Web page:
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Pets: Littermates not created equal

Q: Several months ago, I adopted two 2-year-old Havana Brown cats from a breeder, who’s also a veterinarian. From Day One, one cat was very friendly, and the other was just the opposite, even urinating on my bed and on my clothes. She spends most of her day hiding. Any advice? – K.B., Illinois

A: Have this cat checked out medically to rule out a physical explanation. Also, call that breeder back. It’s possible the “unfriendly” cat has always been shy and/or anxious, and has a history of soiling outside the box.

While littermates generally get along well, as many readers will attest, siblings aren’t always best pals. Not only is this cat tentative around you, but might also be worried about her sister. Cat relationships can be complex and surprisingly difficult for mere humans to figure out.

Veterinary behaviorist Dr. Debra Horwitz, of St. Louis, Mo., recommends keeping the shy cat in an extra bedroom, den or office. Place a litter box there and put the cat’s food and water on the opposite side of the room. Provide a scratching post, some toys, empty boxes and other places for the cat to hide. If there’s anything in the room you think she might piddle on, such as a bed or sofa, cover it with plastic.

Plug in Feliway MultiCat in this room (and in places where the other cat hangs out). These devices diffuse a copy of a calming pheromone, which will help lower tension between the cats.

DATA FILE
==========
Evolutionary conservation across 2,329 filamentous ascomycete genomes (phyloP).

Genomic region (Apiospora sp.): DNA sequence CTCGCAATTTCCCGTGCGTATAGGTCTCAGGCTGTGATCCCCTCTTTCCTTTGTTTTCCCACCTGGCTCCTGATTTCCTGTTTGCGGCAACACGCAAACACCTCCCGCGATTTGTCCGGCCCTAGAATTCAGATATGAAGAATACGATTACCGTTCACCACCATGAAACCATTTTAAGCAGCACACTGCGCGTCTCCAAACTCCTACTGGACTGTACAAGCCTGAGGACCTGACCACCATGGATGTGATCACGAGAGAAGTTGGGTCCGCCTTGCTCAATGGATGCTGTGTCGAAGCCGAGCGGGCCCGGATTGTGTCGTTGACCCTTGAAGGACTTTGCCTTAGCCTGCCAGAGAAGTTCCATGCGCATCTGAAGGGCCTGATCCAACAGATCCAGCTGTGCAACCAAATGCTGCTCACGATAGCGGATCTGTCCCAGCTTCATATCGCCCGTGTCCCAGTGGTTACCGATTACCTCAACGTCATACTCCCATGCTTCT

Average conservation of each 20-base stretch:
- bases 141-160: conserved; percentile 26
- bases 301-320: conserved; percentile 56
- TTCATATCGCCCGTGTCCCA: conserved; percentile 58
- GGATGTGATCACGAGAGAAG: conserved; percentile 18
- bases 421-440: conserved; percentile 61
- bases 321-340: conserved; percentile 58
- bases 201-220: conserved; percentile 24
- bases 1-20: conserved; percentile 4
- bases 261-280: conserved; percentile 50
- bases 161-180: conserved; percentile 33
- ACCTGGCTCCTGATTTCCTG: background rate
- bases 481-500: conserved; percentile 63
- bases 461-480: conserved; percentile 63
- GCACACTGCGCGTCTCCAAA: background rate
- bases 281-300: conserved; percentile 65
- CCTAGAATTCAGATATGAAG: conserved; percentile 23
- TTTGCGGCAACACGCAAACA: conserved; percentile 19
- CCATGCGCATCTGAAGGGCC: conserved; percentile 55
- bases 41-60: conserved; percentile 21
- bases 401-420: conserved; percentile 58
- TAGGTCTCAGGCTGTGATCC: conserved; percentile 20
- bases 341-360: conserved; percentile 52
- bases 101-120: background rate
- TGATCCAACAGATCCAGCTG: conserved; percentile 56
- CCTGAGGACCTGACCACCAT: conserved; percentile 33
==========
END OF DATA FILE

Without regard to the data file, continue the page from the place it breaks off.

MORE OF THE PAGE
If the shy cat begins to venture out of her hiding places when you enter the room to feed her, stay awhile. Watch TV or a read a children’s book to the cat (the soft, singsong way we read children’s books can relax cats). Wait for her to come to you. Bribery is accepted; use treats for encouragement. Playing with an interactive toy is a great stressbuster.

Without your other cat or you around to intimidate her, hopefully she’ll become retrained to the litter box.

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Q: We adopted a 3-year-old Beagle/Bassett Hound mix about a year ago. She suffers from separation anxiety and is on Prozac. I tried crating her, but she nearly destroyed her teeth and the crate trying to get out. She slowly has become comfortable in the crate, as I’ve found that leaving a worn shirt inside helps quiet her, but she still barks when I depart. How can I help her? – D.C., Cyberspace

A: “I assume a veterinarian has diagnosed the problem as separation anxiety,” says veterinary behaviorist Dr. Valarie Tynes, of Sweetwater, Texas, a contributing author of “Decoding Your Dog: The Ultimate Experts Explain Common Dog Behaviors and Reveal How to Prevent or Change Unwanted Behaviors” (Houghton Mifflin Harcourt, New York 2014). “And Prozac may be very appropriate, but I wonder if you’ve also been given a behavior-modification plan, which is equally as important as the drug to achieve maximum success.”

Treatment for separation anxiety is best when geared for an individual dog. Contact a positive reinforcement dog trainer, certified dog behavior consultant (www.iaabc.org), veterinarian with a special interest in animal behavior (www.avsabonline.org) or a veterinary behaviorist (www.dacvb.org).

Send email to petworld@stevedale.tv. Include your name, city and state.